Personally, this was a disappointment. The storyline wasn't bad, but is was by no means good; if anything it often seemed weak. It didn't seem to go anywhere. It is a good premise but wasn't fulfilled to its full potential. I thoroughly enjoyed the first section, and kind of enjoyed the third section, but the middle was disappointing and I found that I was struggling to read it without getting bored out of my brains. Events in this section which could have proven interesting and even gripping were glossed over, leaving it a rather boring account of a boy riding some trains!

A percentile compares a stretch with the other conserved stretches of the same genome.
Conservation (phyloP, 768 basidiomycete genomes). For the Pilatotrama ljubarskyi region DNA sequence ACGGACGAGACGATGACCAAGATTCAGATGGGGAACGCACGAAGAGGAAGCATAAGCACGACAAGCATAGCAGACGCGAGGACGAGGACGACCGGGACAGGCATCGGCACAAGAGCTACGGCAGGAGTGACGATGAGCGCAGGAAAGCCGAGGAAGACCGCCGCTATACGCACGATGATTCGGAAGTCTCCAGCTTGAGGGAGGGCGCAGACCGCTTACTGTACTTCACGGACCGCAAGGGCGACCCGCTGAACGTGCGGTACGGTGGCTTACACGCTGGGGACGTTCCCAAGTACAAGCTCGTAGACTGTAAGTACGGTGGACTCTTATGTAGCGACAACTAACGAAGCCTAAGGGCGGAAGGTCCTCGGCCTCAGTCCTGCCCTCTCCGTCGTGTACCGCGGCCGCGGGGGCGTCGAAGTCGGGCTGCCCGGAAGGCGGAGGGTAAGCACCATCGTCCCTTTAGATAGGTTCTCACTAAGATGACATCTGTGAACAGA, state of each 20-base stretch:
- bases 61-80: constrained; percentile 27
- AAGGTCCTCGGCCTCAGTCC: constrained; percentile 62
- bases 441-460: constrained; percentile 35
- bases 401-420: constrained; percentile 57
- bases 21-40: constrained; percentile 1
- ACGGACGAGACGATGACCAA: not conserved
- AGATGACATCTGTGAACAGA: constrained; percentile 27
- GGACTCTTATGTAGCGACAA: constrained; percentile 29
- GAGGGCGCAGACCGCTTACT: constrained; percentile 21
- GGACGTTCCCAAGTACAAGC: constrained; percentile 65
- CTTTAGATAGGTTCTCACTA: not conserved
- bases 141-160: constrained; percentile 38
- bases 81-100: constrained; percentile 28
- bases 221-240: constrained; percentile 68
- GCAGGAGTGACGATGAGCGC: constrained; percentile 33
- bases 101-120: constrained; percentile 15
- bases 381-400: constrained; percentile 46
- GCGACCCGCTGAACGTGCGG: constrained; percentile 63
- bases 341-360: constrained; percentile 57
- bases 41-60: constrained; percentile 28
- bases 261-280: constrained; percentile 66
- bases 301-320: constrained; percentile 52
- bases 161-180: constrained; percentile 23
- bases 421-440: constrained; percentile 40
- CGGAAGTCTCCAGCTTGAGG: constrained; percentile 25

I have several other issues with the novel, and one of them is what I'd call a spiced potato, or otherwise noted to normal people as something which goes beyond the suspension of disbelief. Said phrase came from when my boyfriend was reading a book set in King Arthur's time period and threw the book across the room when he read that the peasants were eating spiced potatoes. Spices? Potatoes? Anyone else see a problem!? But anyhow, back to this novels spiced potato. T.S. Spivit is without a shadow of a doubt a scientific genius almost to the point of autism, but the issue is that he shows no signs of autism. The author has given him a wide ranged vocabulary, the ability to interact well with other people and particularly other adults, and an intelligence in many other areas. He is not a realist character because he is too well rounded, which in normal cases would be a good thing but because he is so brilliant in such a specific area there must be a fault somewhere to find. Because there isn't one it leaves him seeming two dimensional and unbelievable. In addition the author has put a very adult thought process into what is primarily the thoughts of a child, which becomes annoying as you tend to forget the age of the character until the book actively reminds you.